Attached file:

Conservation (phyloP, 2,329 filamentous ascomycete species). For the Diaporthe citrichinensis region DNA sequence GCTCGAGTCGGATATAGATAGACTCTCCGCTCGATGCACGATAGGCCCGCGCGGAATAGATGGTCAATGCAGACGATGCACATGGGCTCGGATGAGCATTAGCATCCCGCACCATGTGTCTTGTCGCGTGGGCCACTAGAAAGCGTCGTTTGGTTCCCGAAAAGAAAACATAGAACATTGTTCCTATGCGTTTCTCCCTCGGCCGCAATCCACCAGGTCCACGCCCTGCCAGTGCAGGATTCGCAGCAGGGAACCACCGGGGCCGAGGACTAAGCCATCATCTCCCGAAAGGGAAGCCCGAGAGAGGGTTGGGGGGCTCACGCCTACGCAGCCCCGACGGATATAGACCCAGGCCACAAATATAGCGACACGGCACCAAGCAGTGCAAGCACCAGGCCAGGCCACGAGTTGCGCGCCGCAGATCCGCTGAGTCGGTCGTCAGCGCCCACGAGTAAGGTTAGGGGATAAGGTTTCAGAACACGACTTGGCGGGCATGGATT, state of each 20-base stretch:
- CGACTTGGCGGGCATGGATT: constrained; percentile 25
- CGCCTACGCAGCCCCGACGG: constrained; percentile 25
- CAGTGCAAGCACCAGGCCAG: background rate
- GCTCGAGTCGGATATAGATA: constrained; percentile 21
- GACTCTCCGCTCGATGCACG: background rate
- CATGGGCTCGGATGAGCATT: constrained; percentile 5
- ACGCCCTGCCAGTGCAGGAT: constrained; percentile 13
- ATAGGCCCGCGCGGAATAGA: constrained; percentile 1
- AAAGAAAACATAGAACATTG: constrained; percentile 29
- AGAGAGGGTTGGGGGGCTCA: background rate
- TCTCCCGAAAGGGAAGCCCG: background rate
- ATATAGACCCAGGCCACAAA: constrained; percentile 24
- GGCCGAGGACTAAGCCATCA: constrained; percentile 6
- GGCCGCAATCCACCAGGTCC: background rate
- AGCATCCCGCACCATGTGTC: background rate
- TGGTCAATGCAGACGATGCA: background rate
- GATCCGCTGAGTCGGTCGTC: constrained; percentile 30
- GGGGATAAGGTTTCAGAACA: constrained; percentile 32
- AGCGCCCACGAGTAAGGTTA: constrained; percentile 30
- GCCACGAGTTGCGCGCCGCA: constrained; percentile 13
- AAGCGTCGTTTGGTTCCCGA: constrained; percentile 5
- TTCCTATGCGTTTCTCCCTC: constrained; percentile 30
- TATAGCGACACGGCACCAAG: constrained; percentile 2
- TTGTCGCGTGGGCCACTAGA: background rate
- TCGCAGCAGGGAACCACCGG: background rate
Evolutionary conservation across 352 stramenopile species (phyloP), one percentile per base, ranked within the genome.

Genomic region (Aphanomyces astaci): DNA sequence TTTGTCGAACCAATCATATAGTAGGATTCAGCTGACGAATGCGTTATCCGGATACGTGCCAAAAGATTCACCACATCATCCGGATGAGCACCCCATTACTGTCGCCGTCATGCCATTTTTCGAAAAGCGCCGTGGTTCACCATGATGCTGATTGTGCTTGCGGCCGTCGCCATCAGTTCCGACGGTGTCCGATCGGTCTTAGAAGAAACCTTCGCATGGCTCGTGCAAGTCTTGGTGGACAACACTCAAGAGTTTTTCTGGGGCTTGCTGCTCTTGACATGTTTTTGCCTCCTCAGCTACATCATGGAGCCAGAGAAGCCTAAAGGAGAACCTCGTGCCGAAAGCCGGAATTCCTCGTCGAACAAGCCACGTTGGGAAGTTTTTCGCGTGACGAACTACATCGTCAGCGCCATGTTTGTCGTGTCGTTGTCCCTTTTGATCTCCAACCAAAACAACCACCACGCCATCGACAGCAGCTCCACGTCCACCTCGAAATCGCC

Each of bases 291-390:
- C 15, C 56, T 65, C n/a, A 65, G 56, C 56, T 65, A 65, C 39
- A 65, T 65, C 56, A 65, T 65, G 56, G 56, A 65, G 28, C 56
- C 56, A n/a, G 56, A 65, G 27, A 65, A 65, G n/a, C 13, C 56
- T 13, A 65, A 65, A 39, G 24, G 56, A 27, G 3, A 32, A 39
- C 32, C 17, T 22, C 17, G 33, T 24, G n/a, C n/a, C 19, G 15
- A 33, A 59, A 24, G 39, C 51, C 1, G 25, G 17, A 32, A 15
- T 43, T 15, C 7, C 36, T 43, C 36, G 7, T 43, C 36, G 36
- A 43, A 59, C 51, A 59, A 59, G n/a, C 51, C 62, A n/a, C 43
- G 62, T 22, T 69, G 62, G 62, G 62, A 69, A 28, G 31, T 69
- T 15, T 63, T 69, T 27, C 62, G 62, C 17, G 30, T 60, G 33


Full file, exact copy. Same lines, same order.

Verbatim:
Conservation (phyloP, 2,329 filamentous ascomycete species). For the Diaporthe citrichinensis region DNA sequence GCTCGAGTCGGATATAGATAGACTCTCCGCTCGATGCACGATAGGCCCGCGCGGAATAGATGGTCAATGCAGACGATGCACATGGGCTCGGATGAGCATTAGCATCCCGCACCATGTGTCTTGTCGCGTGGGCCACTAGAAAGCGTCGTTTGGTTCCCGAAAAGAAAACATAGAACATTGTTCCTATGCGTTTCTCCCTCGGCCGCAATCCACCAGGTCCACGCCCTGCCAGTGCAGGATTCGCAGCAGGGAACCACCGGGGCCGAGGACTAAGCCATCATCTCCCGAAAGGGAAGCCCGAGAGAGGGTTGGGGGGCTCACGCCTACGCAGCCCCGACGGATATAGACCCAGGCCACAAATATAGCGACACGGCACCAAGCAGTGCAAGCACCAGGCCAGGCCACGAGTTGCGCGCCGCAGATCCGCTGAGTCGGTCGTCAGCGCCCACGAGTAAGGTTAGGGGATAAGGTTTCAGAACACGACTTGGCGGGCATGGATT, state of each 20-base stretch:
- CGACTTGGCGGGCATGGATT: constrained; percentile 25
- CGCCTACGCAGCCCCGACGG: constrained; percentile 25
- CAGTGCAAGCACCAGGCCAG: background rate
- GCTCGAGTCGGATATAGATA: constrained; percentile 21
- GACTCTCCGCTCGATGCACG: background rate
- CATGGGCTCGGATGAGCATT: constrained; percentile 5
- ACGCCCTGCCAGTGCAGGAT: constrained; percentile 13
- ATAGGCCCGCGCGGAATAGA: constrained; percentile 1
- AAAGAAAACATAGAACATTG: constrained; percentile 29
- AGAGAGGGTTGGGGGGCTCA: background rate
- TCTCCCGAAAGGGAAGCCCG: background rate
- ATATAGACCCAGGCCACAAA: constrained; percentile 24
- GGCCGAGGACTAAGCCATCA: constrained; percentile 6
- GGCCGCAATCCACCAGGTCC: background rate
- AGCATCCCGCACCATGTGTC: background rate
- TGGTCAATGCAGACGATGCA: background rate
- GATCCGCTGAGTCGGTCGTC: constrained; percentile 30
- GGGGATAAGGTTTCAGAACA: constrained; percentile 32
- AGCGCCCACGAGTAAGGTTA: constrained; percentile 30
- GCCACGAGTTGCGCGCCGCA: constrained; percentile 13
- AAGCGTCGTTTGGTTCCCGA: constrained; percentile 5
- TTCCTATGCGTTTCTCCCTC: constrained; percentile 30
- TATAGCGACACGGCACCAAG: constrained; percentile 2
- TTGTCGCGTGGGCCACTAGA: background rate
- TCGCAGCAGGGAACCACCGG: background rate
Evolutionary conservation across 352 stramenopile species (phyloP), one percentile per base, ranked within the genome.

Genomic region (Aphanomyces astaci): DNA sequence TTTGTCGAACCAATCATATAGTAGGATTCAGCTGACGAATGCGTTATCCGGATACGTGCCAAAAGATTCACCACATCATCCGGATGAGCACCCCATTACTGTCGCCGTCATGCCATTTTTCGAAAAGCGCCGTGGTTCACCATGATGCTGATTGTGCTTGCGGCCGTCGCCATCAGTTCCGACGGTGTCCGATCGGTCTTAGAAGAAACCTTCGCATGGCTCGTGCAAGTCTTGGTGGACAACACTCAAGAGTTTTTCTGGGGCTTGCTGCTCTTGACATGTTTTTGCCTCCTCAGCTACATCATGGAGCCAGAGAAGCCTAAAGGAGAACCTCGTGCCGAAAGCCGGAATTCCTCGTCGAACAAGCCACGTTGGGAAGTTTTTCGCGTGACGAACTACATCGTCAGCGCCATGTTTGTCGTGTCGTTGTCCCTTTTGATCTCCAACCAAAACAACCACCACGCCATCGACAGCAGCTCCACGTCCACCTCGAAATCGCC

Each of bases 291-390:
- C 15, C 56, T 65, C n/a, A 65, G 56, C 56, T 65, A 65, C 39
- A 65, T 65, C 56, A 65, T 65, G 56, G 56, A 65, G 28, C 56
- C 56, A n/a, G 56, A 65, G 27, A 65, A 65, G n/a, C 13, C 56
- T 13, A 65, A 65, A 39, G 24, G 56, A 27, G 3, A 32, A 39
- C 32, C 17, T 22, C 17, G 33, T 24, G n/a, C n/a, C 19, G 15
- A 33, A 59, A 24, G 39, C 51, C 1, G 25, G 17, A 32, A 15
- T 43, T 15, C 7, C 36, T 43, C 36, G 7, T 43, C 36, G 36
- A 43, A 59, C 51, A 59, A 59, G n/a, C 51, C 62, A n/a, C 43
- G 62, T 22, T 69, G 62, G 62, G 62, A 69, A 28, G 31, T 69
- T 15, T 63, T 69, T 27, C 62, G 62, C 17, G 30, T 60, G 33